“There won’t be any hitch then,” said Jack. “The Hampshire magistrates are not so pigheaded as our bigwigs. And the day, is that fixed too?”

“No, but Stone’ll know it as soon as anybody. I take it, sir, you’re putting a few guineas on Neate?”

“Well, no,” rejoined Jack frankly, “I rather believe in Spring.”

Something like a snort of contempt and incredulity went up. They were all in Neate’s favour and prepared to back their favourite.

“Then, sir, with all due respect to you as a gentleman, I won’t say as your judgment mayn’t be right, but I’ll make bold to assert as you’re in a fair way to lose your coin.”

“I’ll take the risk of that, Mr. Belcher,” rejoined Jack cheerfully, “and I’ll go further. I’m open to back Spring at this moment up to any reasonable amount. How’s the betting in London?”

“Five to one on Neate.”

“Good. Is any gentleman willing to take me five to one in tens?”

“That’ll suit my books,” said a tall, wiry man whom Jack knew to be a wealthy grazier of the neighbourhood. “What d’ye say, Mr. Ralstone​—​up to fifty pounds?”

“I don’t mind, Dillnot,” returned Jack carelessly, and booked the bet.

“Who’s the youngster?” whispered a wizen-faced, high cheek-boned man of mean appearance despite his good clothes. “Is he good for paying up?”

“Good for paying up,” growled Dillnot, to whom the question was put. “If he bean’t, his stepfather, Simon Halstead be. Simon’s rolling in gold they say and dotes on the lad, though he bean’t his flesh an’ blood. Young Ralstone can’t do no wrong in the old man’s eyes.”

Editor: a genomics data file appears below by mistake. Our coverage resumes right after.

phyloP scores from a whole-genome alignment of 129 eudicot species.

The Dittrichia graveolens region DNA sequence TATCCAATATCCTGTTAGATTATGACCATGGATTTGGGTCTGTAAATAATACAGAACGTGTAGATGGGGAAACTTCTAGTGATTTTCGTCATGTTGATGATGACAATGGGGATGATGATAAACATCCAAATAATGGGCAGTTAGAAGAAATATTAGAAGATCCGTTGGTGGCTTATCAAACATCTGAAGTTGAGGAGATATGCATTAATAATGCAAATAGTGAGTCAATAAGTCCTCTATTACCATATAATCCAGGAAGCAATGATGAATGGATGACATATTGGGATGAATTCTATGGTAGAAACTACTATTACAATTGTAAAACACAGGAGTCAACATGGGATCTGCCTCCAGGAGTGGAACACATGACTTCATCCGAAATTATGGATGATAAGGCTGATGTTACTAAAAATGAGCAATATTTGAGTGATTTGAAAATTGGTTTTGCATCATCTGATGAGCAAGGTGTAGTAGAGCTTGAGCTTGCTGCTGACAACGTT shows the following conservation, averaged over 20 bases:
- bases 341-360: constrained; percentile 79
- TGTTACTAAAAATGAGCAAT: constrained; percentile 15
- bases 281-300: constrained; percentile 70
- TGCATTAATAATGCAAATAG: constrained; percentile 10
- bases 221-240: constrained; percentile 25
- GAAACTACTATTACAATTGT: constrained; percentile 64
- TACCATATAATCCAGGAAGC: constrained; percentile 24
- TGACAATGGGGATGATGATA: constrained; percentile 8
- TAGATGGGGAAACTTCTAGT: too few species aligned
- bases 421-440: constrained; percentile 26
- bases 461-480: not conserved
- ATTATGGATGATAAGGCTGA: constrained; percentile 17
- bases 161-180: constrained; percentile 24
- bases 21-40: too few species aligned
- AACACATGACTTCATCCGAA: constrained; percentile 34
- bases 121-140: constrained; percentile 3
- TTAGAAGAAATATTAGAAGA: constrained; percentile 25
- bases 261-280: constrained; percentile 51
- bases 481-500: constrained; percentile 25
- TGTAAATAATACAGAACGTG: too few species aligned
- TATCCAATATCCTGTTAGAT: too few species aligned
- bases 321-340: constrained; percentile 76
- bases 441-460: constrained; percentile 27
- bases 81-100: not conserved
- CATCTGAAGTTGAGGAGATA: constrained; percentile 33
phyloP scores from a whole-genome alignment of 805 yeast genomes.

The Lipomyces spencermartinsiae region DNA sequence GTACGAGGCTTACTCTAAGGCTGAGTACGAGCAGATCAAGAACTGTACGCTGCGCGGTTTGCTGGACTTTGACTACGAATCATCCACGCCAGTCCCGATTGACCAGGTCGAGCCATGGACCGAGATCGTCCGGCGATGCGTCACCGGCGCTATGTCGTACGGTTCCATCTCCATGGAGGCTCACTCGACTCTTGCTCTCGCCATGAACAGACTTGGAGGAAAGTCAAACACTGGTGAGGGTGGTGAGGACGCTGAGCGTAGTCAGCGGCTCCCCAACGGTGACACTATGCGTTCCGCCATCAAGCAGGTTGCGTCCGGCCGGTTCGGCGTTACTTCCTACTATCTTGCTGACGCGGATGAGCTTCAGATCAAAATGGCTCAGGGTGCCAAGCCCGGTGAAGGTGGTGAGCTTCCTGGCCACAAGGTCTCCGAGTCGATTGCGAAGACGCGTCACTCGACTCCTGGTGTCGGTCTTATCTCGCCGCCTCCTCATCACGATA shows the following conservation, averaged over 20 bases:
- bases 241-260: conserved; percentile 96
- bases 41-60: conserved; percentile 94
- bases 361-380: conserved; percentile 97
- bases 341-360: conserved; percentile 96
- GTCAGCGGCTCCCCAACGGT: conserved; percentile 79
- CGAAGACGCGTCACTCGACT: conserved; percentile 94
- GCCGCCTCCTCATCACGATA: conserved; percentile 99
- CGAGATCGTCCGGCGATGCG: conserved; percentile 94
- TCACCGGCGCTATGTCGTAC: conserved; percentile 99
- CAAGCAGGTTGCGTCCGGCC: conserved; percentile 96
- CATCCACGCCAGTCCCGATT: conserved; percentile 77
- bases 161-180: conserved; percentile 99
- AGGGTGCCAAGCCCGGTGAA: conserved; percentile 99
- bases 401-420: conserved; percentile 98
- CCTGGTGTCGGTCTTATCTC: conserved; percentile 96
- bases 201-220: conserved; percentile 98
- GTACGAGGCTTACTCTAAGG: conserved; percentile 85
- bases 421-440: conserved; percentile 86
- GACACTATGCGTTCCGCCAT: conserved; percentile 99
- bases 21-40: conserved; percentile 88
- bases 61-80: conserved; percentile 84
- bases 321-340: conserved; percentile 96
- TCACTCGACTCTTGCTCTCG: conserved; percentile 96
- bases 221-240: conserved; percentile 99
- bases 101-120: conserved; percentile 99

“If you’re still on, sir, I’ll take you up to one hundred,” he said.

“And who may you be?” said Jack coldly. He did not like the look of the man. “I don’t care to bet with strangers.”

“My name’s Weare, and my address is Lyons Inn. As for money, if that’s your doubt, I can satisfy you.”

He thrust his hand within the breast of his coat, pulled out a pocket-book and opened it with a flourish. It was stuffed with bank-notes. He replaced the books, put his hand in his breeches pocket and produced a leather bag. On untying the string it was shown to be full of guineas.

“Is that evidence enough that I shall pay my debts? They’re as good gold as was ever minted.”

He shook out a handful and rang one on the table ostentatiously.

“What about that sound? Something like music, eh?”

“You’re a fool, Mr. Weare, to flash your gold and notes about like that,” remonstrated the landlord. “It’ll get you into trouble one of these fine days. Gentlemen of the High Toby game bean’t stamped out yet.”

“Your highwaymen are not likely to tackle me,” rejoined Weare contemptuously. “I never travel alone, and they daren’t attack stage coaches nowadays. But about this bet, young gentleman? Are you on?”

“If you like,” said Jack, shrugging his shoulders.

“Up to one hundred pounds?”

“Up to five hundred pounds. I don’t care.”

Jack Ralstone was netted by the other’s boasting manner, and would have gone on to a thousand pounds if need be.

“No, a hundred’s enough for me​—​with a stranger.”

Jack’s brow darkened, but he said nothing. He booked the bet and looked round defiantly.

The men clearly thought a pigeon had descended among them. and a few more challenges were thrown out and accepted. Jack Ralstone had plunged to over one thousand pounds​—​if luck went against him.